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Key witness faces heat in Steinberg insider trading case

Jon Horvath exits United States Court in lower Manhattan, January 18, 2012, after he was arrested by the FBI Wednesday along with six others in a scheme to reap nearly $62 million in illegal profits on trades on Dell Inc. REUTERS/Shannon Stapleton

By Nate Raymond

NEW YORK (Reuters) - The star witness in the government's case against SAC Capital Advisors portfolio manager Michael Steinberg faced aggressive questioning on Tuesday from Steinberg's lawyer, who sought to discredit his earlier testimony.

Jon Horvath, a former analyst at Steven A. Cohen's SAC hedge fund, was on his fourth day on the witness stand in Steinberg's high-profile insider trading trial in a federal court in New York.

Barry Berke, Steinberg's lawyer, questioned Horvath about statements he made last week that Steinberg had pushed him to obtain "edgy" information, at times eliciting seemingly contradictory answers from Horvath.

Under questioning by Berke, Horvath also testified he probably did not tell Steinberg specifically that he planned to "do something illegal" with insider information received from an analyst at another hedge fund who was feeding him tips.

"I don't think I ever explicitly told him I was going to commit a crime," Horvath said.

The statements provided signs of weakness in the government's case after three and a half days in which Horvath testified Steinberg pushed him to get inside information.

The cross-examination is set to continue on Wednesday and Horvath is expected to remain on the stand into Monday.

Horvath, who has pleaded guilty and is cooperating with prosecutors, is considered a key link in the government's case against Steinberg, the highest-level employee at the hedge fund to face criminal charges over alleged insider trading.

Steinberg, 41, is charged with five counts of securities fraud and conspiracy to commit securities fraud on charges he traded in Dell Inc and Nvidia Corp based on insider information supplied by Horvath. He denies wrongdoing.

He is the first SAC employee to face trial. The hedge fund agreed last month to plead guilty to fraud charges and pay $1.2 billion as part of the government's probe of insider trading.


Much of Berke's questioning Tuesday centered on a meeting in SAC's New York offices at which Steinberg, following a bad bet in 2007 based on Horvath's recommendation, encouraged him to cultivate sources with information on public companies.

In testimony last week, Horvath said Steinberg told him: "What I need you to do is get edgy, proprietary, market-moving information so we can use it to make money on these stocks."

Under questioning by Berke on Tuesday, Horvath initially said the meeting occurred a couple days after the bad trade took place. But Berke subsequently showed him several emails indicating Horvath was traveling to Taipai, Hawaii and San Francisco up until the new week following the trade going sour.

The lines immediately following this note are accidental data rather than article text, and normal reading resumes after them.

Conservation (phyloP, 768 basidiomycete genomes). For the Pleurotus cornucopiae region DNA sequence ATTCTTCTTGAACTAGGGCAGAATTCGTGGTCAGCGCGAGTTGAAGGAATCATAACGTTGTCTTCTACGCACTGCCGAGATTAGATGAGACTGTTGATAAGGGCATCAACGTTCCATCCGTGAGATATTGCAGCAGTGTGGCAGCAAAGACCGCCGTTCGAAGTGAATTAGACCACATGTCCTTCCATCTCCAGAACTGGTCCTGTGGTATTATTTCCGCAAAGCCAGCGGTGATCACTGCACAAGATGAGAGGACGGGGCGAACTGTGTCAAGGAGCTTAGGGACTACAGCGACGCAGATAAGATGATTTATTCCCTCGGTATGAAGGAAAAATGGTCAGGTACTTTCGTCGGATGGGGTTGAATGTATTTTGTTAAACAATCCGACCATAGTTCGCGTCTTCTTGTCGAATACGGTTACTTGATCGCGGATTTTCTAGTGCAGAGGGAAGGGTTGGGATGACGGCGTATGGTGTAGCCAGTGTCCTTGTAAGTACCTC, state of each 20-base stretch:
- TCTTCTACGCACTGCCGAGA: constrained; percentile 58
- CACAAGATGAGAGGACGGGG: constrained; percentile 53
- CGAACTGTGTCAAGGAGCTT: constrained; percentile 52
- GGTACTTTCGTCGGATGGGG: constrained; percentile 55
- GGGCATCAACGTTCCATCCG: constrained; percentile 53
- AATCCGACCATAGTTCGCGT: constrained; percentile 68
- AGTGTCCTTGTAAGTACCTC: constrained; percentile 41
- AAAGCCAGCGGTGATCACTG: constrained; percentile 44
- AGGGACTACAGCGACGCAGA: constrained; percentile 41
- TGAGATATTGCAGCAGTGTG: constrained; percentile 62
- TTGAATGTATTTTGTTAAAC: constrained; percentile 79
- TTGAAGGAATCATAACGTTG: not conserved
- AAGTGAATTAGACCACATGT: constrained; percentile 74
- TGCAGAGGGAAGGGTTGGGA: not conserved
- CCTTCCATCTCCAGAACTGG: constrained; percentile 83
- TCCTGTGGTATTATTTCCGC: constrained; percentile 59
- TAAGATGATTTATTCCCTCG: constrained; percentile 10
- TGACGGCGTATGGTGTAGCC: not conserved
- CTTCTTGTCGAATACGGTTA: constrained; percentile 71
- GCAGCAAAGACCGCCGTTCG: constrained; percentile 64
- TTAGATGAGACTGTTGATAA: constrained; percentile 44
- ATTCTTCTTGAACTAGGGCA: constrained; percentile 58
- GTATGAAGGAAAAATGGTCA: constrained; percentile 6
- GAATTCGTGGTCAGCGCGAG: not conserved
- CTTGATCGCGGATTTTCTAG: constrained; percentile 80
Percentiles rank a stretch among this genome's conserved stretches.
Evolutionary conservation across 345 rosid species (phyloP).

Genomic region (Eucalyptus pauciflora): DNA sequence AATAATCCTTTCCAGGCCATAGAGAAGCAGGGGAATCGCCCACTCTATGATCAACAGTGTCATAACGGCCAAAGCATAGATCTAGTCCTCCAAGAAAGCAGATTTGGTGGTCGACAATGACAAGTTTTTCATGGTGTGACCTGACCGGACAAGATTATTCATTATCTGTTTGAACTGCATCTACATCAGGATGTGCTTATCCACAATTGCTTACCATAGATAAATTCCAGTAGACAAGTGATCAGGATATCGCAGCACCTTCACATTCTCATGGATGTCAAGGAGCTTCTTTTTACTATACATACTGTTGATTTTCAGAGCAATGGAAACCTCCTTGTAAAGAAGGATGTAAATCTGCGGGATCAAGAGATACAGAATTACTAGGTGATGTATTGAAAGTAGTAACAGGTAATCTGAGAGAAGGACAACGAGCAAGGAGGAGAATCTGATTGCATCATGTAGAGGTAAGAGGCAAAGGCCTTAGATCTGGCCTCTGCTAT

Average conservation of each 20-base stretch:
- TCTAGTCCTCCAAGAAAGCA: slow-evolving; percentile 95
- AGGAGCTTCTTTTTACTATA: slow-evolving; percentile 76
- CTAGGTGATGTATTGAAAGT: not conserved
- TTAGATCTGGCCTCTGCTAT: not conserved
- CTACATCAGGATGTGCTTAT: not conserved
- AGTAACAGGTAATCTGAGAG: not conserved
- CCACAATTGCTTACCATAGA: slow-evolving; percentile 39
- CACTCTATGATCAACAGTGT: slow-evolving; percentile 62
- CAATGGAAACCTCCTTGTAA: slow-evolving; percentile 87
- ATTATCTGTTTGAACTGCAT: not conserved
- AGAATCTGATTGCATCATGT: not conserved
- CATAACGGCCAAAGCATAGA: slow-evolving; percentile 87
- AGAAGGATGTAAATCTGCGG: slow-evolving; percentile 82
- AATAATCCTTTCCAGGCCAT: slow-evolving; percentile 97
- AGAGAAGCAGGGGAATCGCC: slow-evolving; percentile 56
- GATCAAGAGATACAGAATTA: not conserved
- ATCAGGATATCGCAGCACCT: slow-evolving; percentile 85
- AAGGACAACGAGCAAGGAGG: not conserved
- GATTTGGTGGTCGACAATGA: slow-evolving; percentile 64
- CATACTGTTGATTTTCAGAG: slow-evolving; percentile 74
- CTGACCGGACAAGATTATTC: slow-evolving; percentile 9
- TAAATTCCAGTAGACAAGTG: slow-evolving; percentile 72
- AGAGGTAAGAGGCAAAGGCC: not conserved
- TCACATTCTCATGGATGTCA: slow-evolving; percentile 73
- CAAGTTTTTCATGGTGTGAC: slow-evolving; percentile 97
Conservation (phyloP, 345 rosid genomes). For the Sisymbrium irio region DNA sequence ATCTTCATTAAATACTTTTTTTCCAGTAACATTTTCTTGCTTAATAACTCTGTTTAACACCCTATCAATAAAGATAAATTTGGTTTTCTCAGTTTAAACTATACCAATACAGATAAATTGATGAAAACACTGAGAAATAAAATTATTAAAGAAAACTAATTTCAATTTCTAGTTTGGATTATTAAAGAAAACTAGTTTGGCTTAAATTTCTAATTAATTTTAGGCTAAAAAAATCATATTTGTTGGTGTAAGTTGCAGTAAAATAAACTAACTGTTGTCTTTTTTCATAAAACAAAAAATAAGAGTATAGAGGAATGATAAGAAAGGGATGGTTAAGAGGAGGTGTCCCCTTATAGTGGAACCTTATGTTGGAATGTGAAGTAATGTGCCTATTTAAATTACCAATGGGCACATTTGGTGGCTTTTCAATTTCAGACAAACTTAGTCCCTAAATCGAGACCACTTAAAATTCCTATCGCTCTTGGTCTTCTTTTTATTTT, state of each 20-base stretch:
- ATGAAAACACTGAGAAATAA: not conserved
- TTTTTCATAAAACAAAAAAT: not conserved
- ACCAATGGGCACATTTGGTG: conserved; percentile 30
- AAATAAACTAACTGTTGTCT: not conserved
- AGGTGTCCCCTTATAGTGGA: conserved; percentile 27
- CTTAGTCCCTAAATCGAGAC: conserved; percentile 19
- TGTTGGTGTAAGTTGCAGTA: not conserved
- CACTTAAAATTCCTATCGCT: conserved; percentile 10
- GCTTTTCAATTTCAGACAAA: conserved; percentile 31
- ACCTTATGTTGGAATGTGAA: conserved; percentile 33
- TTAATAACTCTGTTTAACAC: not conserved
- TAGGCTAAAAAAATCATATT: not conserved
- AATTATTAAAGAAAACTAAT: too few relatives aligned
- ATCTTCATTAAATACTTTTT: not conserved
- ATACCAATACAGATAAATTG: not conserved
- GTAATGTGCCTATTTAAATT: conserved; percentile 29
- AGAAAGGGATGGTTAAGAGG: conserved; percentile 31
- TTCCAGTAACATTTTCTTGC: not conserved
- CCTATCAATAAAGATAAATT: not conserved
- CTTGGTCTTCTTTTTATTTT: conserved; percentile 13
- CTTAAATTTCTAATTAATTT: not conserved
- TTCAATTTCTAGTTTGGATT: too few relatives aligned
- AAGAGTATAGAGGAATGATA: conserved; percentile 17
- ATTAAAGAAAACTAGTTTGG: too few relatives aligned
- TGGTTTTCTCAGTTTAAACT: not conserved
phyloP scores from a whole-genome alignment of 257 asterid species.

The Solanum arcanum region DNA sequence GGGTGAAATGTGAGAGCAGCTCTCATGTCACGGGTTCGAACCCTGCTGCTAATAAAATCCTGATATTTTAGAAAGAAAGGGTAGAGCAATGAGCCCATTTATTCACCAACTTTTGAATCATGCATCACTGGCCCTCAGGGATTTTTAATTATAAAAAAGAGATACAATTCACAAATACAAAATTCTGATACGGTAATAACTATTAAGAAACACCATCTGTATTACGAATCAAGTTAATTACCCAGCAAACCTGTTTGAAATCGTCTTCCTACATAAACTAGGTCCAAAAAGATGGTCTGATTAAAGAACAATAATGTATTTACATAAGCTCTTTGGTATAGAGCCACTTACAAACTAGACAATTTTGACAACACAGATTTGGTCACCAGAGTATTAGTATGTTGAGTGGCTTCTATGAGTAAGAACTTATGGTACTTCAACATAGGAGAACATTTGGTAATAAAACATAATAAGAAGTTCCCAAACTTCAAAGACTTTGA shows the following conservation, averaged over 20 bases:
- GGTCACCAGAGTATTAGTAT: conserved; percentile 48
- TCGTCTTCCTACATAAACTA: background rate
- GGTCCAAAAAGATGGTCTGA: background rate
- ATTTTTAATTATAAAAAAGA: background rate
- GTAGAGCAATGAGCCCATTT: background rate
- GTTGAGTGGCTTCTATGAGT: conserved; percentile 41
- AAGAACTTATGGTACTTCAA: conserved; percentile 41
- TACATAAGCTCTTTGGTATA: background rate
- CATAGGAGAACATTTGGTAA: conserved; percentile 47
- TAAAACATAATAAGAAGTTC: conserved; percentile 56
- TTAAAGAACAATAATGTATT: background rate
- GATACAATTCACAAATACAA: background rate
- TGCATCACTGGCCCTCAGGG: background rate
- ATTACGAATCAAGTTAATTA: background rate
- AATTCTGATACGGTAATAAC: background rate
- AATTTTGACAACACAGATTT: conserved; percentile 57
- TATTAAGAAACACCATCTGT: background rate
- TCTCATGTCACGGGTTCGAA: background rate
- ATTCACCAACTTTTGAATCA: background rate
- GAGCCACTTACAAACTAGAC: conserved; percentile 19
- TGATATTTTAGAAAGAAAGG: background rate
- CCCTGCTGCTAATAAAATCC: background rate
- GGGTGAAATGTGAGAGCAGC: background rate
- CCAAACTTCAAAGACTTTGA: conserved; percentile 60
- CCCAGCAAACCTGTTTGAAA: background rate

Asked by Berke if Horvath stood by his testimony, Horvath said he may have been wrong about the dates.

"Or that the conversation ever took place, isn't that true, sir?" Berke said, drawing an immediate objection from the prosecution that the judge sustained.


While the case against Steinberg has focused primarily on trades in Dell and Nvidia, earlier on Tuesday Horvath told a government lawyer he also shared insider tips about other companies with Steinberg, including Intel Corp, Sun Microsystems Inc and Hewlett-Packard Co.

Horvath said the tips on Sun Microsystems came from a former business school and skiing friend, Davide Pacchini, who worked at Sun in at the time.

A LinkedIn profile for Pacchini shows he worked from 2001 to 2008 in corporate operations and business development at Sun Microsystems, which was acquired by Oracle Corp in 2009.

Horvath said he shared information gathered from Pacchini with Steinberg. A trade in Sun Microsystems by Steinberg in 2008, after Horvath received a tip from Pacchini, helped net more than $1 million in trading profits, he said.

In at least one instance, Horvath testified to sending a recommendation to invest in Sun to an email account called "Steve Ideas" that was used to funnel trading recommendations to Cohen himself.

In an October 30, 2007, email to the Cohen account, Horvath wrote: "My edge is contacts at the company and their distribution channel."

Horvath sent a separate email with the same text to Andrew Lester, the head of Sigma Capital. Lester replied, copying in Steinberg and telling Horvath to "keep it up!"

The email prompted Steinberg to respond separately, without Horvath on the chain: "I suspect the line about contacts at the company may wake up our legal eagles."

Steinberg added that "fortunately," Horvath's Sun "guys don't actually work there anymore." But Horvath said on Tuesday that was "false," since Pacchini was employed at Sun at that time.

Pacchini did not respond to requests for comment. A spokesman for Oracle declined to comment.

The case is U.S. v. Steinberg, U.S. District Court, Southern District of New York, No. 12-cr-00121.

(Reporting by Nate Raymond in New York. Additional reporting by Emily Flitter. Editing by Andre Grenon)